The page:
Music News & Reviews

Blackberry Smoke, due at Thunder Valley, keeps it simple and rockin’

The Southern rock band Blackberry Smoke was influenced by the Allman Brothers Band and Lynyrd Skynyrd, among others.
The Southern rock band Blackberry Smoke was influenced by the Allman Brothers Band and Lynyrd Skynyrd, among others. By Ross Halfin

There’s nothing pretentious about Blackberry Smoke when the Georgia rockers hit the stage.

“No frills” is how singer-guitarist Charlie Starr described it, “a loud guitar show.”

“We play our music, and we have a good time,” Starr said. “It’s a rock ’n’ roll show. It’s not necessarily politically correct, and sometimes it’s not child-friendly – that’s according to what time we start. It’s loud and it’s fun.”

It’s also tightly fused, the sound of a band made up of veteran rockers with 250 or more shows nearly every year in the 14 years since it was formed. The group’s tour brings it to Thunder Valley Casino-Resort on Sept. 10.

Blackberry Smoke is hailed as a band that’s reclaiming Southern rock for the South. That wasn’t part of the original plan, but it may have been inevitable.

“Whether it was the Allman Brothers, Lynyrd Skynyrd and the Marshall Tucker Band or the Stones, Tom Petty and Led Zeppelin, that stuff is ingrained in our makeup. That’s what we learned to play. The stuff you learn to play, you eventually secrete that. It just comes out.”

It really comes out on “Holding All the Roses,” Blackberry Smoke’s first album under a new deal with Rounder Records. The 12-song disc was produced by Brendan O’Brien, who has done records for AC/DC, Aerosmith, Bruce Springsteen, Pearl Jam and Neil Young.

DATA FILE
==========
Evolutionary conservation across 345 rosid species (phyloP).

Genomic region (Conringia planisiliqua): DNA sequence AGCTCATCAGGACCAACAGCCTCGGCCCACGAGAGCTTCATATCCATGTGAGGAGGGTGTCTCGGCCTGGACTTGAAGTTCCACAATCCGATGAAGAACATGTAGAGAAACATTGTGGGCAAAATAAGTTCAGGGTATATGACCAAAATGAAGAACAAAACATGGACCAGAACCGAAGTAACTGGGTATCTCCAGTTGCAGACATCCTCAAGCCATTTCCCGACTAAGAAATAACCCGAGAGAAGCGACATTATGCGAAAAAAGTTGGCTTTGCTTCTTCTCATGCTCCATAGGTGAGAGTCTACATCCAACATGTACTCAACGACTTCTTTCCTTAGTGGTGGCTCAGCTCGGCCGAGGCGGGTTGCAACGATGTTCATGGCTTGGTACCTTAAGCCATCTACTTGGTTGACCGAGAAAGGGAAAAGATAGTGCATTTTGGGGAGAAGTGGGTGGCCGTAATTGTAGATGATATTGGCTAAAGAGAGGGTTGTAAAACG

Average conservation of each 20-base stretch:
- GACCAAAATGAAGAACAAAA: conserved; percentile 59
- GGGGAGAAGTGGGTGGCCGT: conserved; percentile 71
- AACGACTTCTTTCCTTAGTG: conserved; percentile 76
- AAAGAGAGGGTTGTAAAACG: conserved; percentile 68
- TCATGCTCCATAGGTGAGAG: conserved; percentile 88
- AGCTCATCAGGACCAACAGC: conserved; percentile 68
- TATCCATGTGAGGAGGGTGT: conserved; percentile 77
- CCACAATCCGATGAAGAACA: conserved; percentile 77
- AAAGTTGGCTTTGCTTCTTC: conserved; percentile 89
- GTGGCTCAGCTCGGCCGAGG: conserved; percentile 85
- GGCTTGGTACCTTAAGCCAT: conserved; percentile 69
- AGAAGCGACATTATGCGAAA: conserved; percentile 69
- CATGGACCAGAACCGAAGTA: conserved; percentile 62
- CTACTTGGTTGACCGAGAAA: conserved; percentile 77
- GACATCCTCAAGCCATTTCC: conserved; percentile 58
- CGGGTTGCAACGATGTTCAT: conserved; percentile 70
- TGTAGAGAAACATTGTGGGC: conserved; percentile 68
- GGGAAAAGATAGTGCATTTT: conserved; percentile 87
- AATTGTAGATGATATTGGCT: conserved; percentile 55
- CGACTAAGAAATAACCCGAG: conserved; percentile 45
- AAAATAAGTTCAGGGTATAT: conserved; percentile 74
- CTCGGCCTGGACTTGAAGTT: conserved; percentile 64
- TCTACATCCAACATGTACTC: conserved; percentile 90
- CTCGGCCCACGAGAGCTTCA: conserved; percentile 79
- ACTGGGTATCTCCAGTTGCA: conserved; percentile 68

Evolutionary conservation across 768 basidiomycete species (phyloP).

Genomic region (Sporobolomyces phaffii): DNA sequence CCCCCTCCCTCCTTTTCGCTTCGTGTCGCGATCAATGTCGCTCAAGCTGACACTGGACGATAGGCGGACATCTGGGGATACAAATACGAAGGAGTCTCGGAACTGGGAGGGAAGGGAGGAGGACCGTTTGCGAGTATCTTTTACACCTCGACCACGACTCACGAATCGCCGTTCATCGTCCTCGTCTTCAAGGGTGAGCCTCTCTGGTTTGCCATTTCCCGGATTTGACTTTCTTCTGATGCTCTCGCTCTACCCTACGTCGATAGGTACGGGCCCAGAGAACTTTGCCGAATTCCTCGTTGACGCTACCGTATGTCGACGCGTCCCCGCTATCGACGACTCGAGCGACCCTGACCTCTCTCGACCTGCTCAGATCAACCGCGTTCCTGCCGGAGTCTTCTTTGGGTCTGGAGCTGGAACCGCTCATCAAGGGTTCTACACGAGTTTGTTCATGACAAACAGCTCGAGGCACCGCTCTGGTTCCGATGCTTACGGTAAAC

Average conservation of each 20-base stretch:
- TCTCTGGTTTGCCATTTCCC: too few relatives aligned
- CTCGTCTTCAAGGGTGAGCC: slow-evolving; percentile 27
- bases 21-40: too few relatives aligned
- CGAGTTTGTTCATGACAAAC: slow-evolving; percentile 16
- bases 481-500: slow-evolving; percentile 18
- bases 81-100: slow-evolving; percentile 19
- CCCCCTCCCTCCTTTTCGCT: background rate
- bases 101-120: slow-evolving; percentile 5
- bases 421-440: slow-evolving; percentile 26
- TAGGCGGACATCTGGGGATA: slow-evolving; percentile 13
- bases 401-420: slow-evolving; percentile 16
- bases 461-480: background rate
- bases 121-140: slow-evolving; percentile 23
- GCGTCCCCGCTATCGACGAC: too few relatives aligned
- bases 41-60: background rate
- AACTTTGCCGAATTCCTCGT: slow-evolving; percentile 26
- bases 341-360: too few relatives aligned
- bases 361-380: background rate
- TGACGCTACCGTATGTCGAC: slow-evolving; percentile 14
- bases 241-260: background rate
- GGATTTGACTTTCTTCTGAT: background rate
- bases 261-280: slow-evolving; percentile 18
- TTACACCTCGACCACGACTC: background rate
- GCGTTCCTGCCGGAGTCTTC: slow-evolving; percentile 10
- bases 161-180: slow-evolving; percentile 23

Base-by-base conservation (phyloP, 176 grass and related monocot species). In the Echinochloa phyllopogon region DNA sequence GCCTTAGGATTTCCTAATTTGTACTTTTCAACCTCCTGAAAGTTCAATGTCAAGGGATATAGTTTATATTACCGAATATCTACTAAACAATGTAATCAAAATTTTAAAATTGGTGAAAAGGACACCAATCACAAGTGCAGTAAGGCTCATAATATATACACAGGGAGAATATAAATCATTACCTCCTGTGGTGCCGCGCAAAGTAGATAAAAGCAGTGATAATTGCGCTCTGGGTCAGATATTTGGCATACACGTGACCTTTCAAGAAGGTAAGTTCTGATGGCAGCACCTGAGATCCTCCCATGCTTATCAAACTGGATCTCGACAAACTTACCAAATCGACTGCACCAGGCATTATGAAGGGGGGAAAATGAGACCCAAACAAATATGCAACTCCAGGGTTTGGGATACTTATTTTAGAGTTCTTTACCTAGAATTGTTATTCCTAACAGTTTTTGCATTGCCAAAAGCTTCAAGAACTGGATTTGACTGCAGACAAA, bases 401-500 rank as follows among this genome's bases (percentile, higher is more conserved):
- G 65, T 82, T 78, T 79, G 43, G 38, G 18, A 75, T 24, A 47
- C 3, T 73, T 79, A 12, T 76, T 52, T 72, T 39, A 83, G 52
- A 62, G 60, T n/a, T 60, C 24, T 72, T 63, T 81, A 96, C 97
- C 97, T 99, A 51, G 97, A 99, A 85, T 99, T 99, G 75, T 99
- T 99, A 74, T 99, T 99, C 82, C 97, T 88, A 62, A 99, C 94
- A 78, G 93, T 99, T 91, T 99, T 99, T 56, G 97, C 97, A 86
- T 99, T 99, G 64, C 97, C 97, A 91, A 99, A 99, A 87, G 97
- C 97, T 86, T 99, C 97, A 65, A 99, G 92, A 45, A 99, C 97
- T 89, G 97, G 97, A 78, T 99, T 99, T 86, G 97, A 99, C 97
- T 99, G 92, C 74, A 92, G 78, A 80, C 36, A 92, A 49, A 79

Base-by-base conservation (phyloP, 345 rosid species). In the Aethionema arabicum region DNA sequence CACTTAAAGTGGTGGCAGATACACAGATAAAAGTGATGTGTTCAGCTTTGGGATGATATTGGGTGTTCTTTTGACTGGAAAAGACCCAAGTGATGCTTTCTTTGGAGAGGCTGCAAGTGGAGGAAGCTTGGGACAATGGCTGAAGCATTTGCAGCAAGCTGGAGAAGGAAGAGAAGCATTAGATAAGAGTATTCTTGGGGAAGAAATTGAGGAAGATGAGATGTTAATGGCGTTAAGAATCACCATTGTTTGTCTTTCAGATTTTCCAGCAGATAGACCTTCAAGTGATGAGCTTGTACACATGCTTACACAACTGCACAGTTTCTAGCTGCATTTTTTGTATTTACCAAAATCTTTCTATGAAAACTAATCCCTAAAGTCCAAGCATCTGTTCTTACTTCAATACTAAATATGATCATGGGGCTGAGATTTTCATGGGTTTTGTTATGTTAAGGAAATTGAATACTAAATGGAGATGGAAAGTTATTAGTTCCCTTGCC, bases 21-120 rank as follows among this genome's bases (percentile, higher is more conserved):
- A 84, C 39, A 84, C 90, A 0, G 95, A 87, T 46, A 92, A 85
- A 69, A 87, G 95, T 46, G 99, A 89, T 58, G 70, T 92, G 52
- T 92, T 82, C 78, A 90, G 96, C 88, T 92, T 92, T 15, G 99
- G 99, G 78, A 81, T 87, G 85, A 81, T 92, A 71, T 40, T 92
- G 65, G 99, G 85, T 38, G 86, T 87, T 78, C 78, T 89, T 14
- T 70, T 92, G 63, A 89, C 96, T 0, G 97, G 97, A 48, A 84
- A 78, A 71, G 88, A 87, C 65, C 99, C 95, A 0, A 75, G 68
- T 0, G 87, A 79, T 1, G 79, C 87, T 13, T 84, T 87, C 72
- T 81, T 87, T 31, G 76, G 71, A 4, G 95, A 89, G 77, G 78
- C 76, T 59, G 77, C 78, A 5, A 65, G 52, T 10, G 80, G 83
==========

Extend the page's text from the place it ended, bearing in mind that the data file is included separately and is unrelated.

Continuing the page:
“He’s got great, great instincts about songs, and he’s got great, great tones, great big guitar sounds, great big drum sounds,” Starr said of O’Brien. “We knew going in it was going to be a big-sounding record.”

Like its predecessor, “The Whippoorwill,” much of “Holding All the Roses” was recorded live in the studio. Then O’Brien turned it into a big rock record with all the bells and whistles.

“There are some funny things on there, like on ‘Physical Graffiti,’” Starr said. “I’m not comparing us to Led Zeppelin, but there’s some of the same ear candy on there, twists and turns, interesting stuff, stuff the Beatles probably invented. That’s how I look at it. That we’re a rock ’n’ roll band that’s spicing it up.”

That blend is satisfying for Starr, who says he thinks “Holding All the Roses” is the band’s best album.

“Every record should sound different, in my opinion, for ourselves if not for the listeners,” he said. “I’m still listening to it quite often. I’m really proud of it. It covers a lot of ground. There’s a lot of big, riffing rock ’n’ roll songs and some cool moments.”

“My job is to write the set list, and I usually do it about two hours before the show because I procrastinate,” Starr said. “It’s a fun thing to do, to give people a different show every night. As we make more albums and are together longer and longer, it gets harder to write the set list.

“Not like the Stones or anything, but we’ve got some songs that we have to play or people are real disappointed,” he said. “They’ll let you hear about it, too, on Facebook and places like that. They’ll say, ‘They didn’t play this or that and I’m pissed.’ So you didn’t like the other two hours? But I’d be the same way if I went to see Tom Petty, and he didn’t play ‘Refugee.’”

Though it has performed with the Zac Brown Band and Eric Church, and had an album hit the country charts, Blackberry Smoke isn’t country.

“We’re not a country band, not even close,” Starr said. “But the Stones are a rock ’n’ roll band, the Grateful Dead was a rock ’n’ roll band, and they both could play a country song as good as a country band. That kind of music, traditional country, is a big influence on us, especially me. But we’re a rock ’n’ roll band. I’ve always wondered why anybody would think we’re a country band.”

Blackberry Smoke

What: The Southern rock band shares billing with ZZ Topas part of the About the Summer Concert series

When: 7 p.m. Sept. 10

Where: Thunder Valley Casino-Resort Casino Resort, Lincoln

Cost: $45-$190